City staff removes Market, Jefferson streets one-way to two-way conversion through Capital Improvement Program

Requiring traffic signal replacements, curb ramp renovations, and road repainting, city staff determined the estimated $2.6 million going into efforts to successfully convert Market and Jefferson Streets from one-way to two-way would be more than the city can financially afford right now

City+Manager+Geoff+Fruin+speaks+at+a+City+Council+meeting+over+Zoom+on+Tuesday%2C+April+7%2C+2020.+Fruin+spoke+about+the+proposed+plan+to+build+solar+panels+in+Waterworks+Prairie+Park+and+the+COVID-19+employee+pay+plan.+%28Hayden+Froehlich%2FThe+Daily+Iowan.%29

Hayden Froehlich

City Manager Geoff Fruin speaks at a City Council meeting over Zoom on Tuesday, April 7, 2020. Fruin spoke about the proposed plan to build solar panels in Waterworks Prairie Park and the COVID-19 employee pay plan. (Hayden Froehlich/The Daily Iowan.)

Claire Benson, News Reporter


The Iowa City City Council’s Capital Improvement Program plan will no longer include the conversion of Market and Jefferson streets from one-way to two-way traffic.

City Manager Geoff Fruin said during Tuesday’s city council meeting that due to the Capital Improvement Program having limited funding, and the conversion not being entirely necessary at the moment, the staff made the decision to remove it from the plan.

Fruin added that although staff removed the item, they are still in support of the conversion of both respective streets from one-way to two-way in future years.

City Senior Engineer Jason Reichart said the conditions of both roads are OK, and neither are in dire need of being replaced this year.

“I would say overall, it’s in decent condition,” Reichart said. “We did identify at least a portion of Jefferson Street that we’re planning to overlay this year. We were planning to take a closer look at Market Street for next year so, I think they’re in ok condition, it’s probably getting to the point that at least portions of them are going to need some attention but I think overall, they’re probably not in terrible condition.”

Fruin said converting these two streets would also involve replacing the outdated traffic signals to better improve functionality and accommodate pedestrian movement.

Along with this replacement, Fruin said there would also be changes made to curb ramps, which forced the cost of this particular plan to estimate up to $2.6 million, which is not currently within the Capital Improvement Program’s budget.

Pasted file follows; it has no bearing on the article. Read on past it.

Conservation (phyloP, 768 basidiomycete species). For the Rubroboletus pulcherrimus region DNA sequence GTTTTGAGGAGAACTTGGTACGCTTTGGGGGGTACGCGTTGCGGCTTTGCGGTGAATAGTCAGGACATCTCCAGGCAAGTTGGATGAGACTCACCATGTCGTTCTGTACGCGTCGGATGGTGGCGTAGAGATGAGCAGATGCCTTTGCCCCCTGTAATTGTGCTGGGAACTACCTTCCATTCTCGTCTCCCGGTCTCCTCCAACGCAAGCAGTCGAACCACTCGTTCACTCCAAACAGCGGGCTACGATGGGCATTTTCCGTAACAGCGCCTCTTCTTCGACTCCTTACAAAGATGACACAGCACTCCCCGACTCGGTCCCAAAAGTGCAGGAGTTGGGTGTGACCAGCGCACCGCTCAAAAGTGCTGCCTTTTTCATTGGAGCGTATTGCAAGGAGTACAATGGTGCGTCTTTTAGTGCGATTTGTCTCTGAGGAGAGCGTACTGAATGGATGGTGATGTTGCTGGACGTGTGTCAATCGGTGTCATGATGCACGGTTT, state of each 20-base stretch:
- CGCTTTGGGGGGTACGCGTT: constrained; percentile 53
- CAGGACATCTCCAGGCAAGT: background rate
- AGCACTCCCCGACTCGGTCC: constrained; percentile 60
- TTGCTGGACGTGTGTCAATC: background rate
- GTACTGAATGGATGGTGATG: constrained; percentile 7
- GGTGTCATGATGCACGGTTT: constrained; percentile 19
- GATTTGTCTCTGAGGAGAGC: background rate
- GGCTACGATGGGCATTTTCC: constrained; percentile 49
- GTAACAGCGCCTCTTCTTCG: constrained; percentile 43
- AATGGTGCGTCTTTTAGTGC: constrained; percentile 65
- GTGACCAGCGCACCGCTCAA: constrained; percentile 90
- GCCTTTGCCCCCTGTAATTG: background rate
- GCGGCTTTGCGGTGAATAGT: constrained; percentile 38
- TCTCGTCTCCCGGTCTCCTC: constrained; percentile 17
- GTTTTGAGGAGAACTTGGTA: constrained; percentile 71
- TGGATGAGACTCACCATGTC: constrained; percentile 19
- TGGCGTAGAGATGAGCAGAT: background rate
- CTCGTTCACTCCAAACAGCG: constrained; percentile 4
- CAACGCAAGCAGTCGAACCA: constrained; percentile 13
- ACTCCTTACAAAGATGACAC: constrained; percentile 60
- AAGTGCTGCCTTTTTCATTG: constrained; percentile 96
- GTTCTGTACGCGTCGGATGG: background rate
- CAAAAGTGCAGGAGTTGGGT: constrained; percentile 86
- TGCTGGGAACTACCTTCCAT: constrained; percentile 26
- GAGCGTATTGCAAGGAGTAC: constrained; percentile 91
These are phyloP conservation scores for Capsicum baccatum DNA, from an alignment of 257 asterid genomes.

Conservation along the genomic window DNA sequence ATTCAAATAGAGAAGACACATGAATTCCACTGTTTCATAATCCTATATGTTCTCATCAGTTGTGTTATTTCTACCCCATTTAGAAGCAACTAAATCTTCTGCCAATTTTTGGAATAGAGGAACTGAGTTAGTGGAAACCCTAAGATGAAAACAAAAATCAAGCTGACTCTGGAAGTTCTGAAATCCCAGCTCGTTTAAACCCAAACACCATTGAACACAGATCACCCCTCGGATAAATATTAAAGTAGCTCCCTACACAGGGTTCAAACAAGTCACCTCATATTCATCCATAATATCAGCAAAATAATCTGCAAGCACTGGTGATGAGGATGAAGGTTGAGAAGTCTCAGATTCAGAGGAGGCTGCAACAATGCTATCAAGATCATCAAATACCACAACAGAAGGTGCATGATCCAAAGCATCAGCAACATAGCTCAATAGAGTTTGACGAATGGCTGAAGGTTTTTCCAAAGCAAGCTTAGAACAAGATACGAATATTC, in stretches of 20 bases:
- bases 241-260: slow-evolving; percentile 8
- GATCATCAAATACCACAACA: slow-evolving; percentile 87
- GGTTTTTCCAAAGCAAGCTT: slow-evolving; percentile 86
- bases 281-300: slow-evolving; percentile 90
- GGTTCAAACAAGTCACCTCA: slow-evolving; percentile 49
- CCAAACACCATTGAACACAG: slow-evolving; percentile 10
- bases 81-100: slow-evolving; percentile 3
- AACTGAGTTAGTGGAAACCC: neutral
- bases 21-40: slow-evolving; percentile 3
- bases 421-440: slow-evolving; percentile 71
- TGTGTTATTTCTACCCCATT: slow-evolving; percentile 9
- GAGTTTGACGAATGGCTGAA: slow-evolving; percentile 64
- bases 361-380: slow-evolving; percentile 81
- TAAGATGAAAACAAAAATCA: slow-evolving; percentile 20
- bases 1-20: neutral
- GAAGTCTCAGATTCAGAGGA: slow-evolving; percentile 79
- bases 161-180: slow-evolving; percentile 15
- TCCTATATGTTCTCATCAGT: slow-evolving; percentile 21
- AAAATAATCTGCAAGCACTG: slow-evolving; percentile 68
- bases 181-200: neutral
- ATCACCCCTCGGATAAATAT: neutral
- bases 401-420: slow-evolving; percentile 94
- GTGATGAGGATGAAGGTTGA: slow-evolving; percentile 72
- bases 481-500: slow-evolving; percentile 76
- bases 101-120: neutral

Fruin said within the next five to 10 years, the traffic signals will need to be replaced, which coincide with an appropriate time to convert the streets as well. 

City Councilor Pauline Taylor said the removal of this item from the Capital Improvement Program is disappointing to her.

“It seemed as though when we initially discussed this, it had strong support even by the downtown district and the surrounding neighborhoods, the council, and other folks, so I thought it was a go,” Taylor said.

Taylor also added that she remembers a past precedent that had been set regarding increasing estimates on projects, where costs had increased and they were simply modified and remained in the Capital Improvement Program.

With other cities in Iowa such as Des Moines and Cedar Rapids shifting away from one-way streets, Taylor said Iowa City should follow suit and eliminate street formats she called ‘archaic’.

City Councilor John Thomas said he supports the conversion of many one-way Iowa streets to accommodate two lanes of opposite flowing traffic, as they provide better interconnectivity, reduce inappropriate speeding, and reduce negative impacts on adjacent property values. 

RELATED: Iowa City leaders see adding traffic cameras as step towards equity

Comparing Iowa City to its northern neighbor of Cedar Rapids, Thomas acknowledged Cedar Rapids’ dedication to converting its downtown area from one-way streets to two-way streets, something that he said prioritizes safety. 

“I have a quote here from Jennifer Pratt who is their development director, ‘these two-way conversions are a critical piece to make it feel like a place where you want to live and walk, walk around, and feel safe’,” Thomas said. “If we value safety, both for vehicular travel, pedestrian travel, and bicycle travel, many cities have taken the position that it’s a very important strategy to bring the streets back to two-way traffic, as soon as possible, to ensure safety.”

The city council ultimately agreed with staff recommendations to not go forward with this item and did not instruct staff to do anything differently at this time. 

“I want to make sure that folks know we’re still committed to that downtown streetscape plan,” Fruin said. “We’ve invested quite a bit in follow up to that plan when you think of Washington Street reconstruction, with ped mall reconstruction, and a lot of smaller projects that surround it. At least right now it is not the highest priority, but hopefully we’ll get to it and we’ll get to it soon.”

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